Início » “Macau should not lose its small-town atmosphere”

“Macau should not lose its small-town atmosphere”

The director of the Institute for Sustainable Urbanization in Hong Kong, Sujata Govada, says that Macau's size encourages the creation of interconnected pedestrian zones. Looking at public housing projects in Zone A, she says some things can be learned from Hong Kong: replicating the success of the public transportation network while avoiding creating residential areas without complementary services. "Mixed development is important so that people can live, work, and enjoy themselves in their residential area."

Nelson Moura

In your presentation, you mentioned that maybe Macau shouldn’t focus so much on building new landfills. Could you elaborate?

Sujata Govada – Basically, what I said was that there are many landfills in Macau, but it’s something I understand. The city has a slightly different situation from Hong Kong because the waters in Macau have an average depth of about three meters. Even without land reclamation, there’s a lot of sedimentation. My main point was that if the choice is to build landfills, it’s necessary to ensure that any new project is really well thought out, that it doesn’t have a very large impact on the environment, and that it brings more benefits to the people. To genuinely complement Macau and make it a better city. Community involvement is also important, so I suggested some principles, like the ones we use in Hong Kong and the Philippines, where we gather stakeholders, including government, public sector, private sector, academics, and the community, and say: These are the critical urban issues.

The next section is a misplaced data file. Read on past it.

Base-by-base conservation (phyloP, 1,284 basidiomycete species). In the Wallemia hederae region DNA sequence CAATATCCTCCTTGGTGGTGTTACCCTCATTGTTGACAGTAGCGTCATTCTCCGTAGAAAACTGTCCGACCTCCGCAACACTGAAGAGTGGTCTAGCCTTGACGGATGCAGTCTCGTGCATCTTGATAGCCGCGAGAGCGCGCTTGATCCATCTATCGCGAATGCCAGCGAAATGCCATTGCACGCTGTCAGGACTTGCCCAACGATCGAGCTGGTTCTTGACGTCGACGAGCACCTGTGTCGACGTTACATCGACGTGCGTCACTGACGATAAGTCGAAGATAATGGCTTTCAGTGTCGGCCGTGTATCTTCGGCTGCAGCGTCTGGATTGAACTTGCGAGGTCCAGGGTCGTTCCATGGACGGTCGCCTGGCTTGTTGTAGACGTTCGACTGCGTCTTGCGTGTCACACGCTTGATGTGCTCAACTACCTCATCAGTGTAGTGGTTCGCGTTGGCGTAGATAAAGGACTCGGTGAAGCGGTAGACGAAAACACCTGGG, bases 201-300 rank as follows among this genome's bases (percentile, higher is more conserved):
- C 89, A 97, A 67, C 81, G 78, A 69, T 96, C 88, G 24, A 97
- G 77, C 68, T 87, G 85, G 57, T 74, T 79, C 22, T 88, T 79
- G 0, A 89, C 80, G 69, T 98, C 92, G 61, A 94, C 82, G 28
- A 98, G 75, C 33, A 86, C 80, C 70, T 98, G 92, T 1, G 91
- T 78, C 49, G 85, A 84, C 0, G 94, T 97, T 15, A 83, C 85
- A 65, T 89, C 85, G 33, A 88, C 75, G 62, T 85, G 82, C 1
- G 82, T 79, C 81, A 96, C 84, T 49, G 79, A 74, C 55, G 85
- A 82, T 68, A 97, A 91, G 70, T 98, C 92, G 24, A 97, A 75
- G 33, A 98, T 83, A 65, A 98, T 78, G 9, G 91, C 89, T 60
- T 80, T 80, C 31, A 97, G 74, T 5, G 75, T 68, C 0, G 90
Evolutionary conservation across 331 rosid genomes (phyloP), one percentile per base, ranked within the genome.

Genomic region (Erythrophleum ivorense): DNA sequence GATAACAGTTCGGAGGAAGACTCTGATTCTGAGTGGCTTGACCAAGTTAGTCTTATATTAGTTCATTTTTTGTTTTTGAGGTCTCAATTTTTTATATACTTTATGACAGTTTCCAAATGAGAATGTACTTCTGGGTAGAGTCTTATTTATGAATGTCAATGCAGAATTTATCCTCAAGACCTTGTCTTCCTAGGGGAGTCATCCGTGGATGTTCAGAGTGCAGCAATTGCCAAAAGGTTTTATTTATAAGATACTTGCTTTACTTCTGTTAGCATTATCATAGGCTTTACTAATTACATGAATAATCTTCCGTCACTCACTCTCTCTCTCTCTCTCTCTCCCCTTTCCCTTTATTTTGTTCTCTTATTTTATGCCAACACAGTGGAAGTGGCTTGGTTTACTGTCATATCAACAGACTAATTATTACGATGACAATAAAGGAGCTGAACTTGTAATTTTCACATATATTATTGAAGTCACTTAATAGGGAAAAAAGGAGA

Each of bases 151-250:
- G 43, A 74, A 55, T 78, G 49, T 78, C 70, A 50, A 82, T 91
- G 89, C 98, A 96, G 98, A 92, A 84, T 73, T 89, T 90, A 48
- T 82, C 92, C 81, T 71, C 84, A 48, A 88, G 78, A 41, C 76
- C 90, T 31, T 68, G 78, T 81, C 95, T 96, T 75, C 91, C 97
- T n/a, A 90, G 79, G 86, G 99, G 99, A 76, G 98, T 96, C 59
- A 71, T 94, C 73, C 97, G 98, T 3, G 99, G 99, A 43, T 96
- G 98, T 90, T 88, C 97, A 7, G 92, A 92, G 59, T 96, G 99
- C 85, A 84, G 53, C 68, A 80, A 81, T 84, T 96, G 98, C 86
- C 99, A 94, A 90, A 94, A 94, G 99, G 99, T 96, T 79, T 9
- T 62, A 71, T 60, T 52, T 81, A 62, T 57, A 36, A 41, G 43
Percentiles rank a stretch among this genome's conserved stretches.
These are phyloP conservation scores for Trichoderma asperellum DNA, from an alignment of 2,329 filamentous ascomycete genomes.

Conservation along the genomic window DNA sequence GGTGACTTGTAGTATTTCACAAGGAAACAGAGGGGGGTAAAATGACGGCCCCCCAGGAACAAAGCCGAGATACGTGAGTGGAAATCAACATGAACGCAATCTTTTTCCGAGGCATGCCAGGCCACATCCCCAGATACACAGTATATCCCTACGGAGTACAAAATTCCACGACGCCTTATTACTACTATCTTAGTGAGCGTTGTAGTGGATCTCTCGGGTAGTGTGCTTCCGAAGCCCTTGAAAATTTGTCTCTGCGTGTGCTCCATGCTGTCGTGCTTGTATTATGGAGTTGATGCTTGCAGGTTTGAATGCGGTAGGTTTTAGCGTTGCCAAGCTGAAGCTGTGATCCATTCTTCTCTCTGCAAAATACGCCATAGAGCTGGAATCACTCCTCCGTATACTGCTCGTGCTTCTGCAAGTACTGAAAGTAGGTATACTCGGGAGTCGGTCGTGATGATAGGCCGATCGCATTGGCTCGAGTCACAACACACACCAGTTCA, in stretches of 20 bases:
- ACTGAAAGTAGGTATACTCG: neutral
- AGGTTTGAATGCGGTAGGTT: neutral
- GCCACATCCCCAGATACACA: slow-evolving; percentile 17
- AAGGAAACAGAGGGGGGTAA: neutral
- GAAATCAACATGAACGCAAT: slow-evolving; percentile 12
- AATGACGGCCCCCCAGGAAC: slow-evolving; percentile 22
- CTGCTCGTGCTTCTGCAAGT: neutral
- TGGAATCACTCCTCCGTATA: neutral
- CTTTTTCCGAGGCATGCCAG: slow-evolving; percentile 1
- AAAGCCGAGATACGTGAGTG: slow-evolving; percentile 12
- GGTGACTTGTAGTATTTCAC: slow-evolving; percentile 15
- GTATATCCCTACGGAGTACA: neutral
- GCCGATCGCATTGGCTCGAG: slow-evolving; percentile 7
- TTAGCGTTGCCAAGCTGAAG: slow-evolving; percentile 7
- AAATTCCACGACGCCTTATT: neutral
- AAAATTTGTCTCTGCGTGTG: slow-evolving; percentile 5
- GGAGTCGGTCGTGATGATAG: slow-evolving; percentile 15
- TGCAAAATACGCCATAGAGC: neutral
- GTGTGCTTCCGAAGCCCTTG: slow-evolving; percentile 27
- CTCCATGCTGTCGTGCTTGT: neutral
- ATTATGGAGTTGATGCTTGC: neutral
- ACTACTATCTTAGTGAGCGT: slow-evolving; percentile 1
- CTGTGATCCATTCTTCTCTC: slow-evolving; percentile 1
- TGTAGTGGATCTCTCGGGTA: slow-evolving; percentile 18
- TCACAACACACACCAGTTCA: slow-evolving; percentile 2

One thing I feel now, with my over 35 years of experience, is that projects and developments are only successful if they bring advantages to different segments of society. They should be beneficial for the community but also for the private sector, the government, and all involved parties.

Therefore, it’s necessary to assess the impact these projects have on the environment and the advantages they bring to the city?

S.G. – One of the things we’ve been doing is destroying the planet and the environment. I’m not saying just in Macau; it happens everywhere. That’s the truth worldwide. If we disappear tomorrow, the planet will be fine. But if we continue to live in this way, we’re not just harming the ecosystem, ecology, but also animal systems and all life in general. As human beings, we have this sense that by birthright, we are superior to all other species and that we can do whatever we want. I think that attitude over time has led to many of the problems we see in cities or even in rural areas. That’s what I saw in Macau, with many landfills.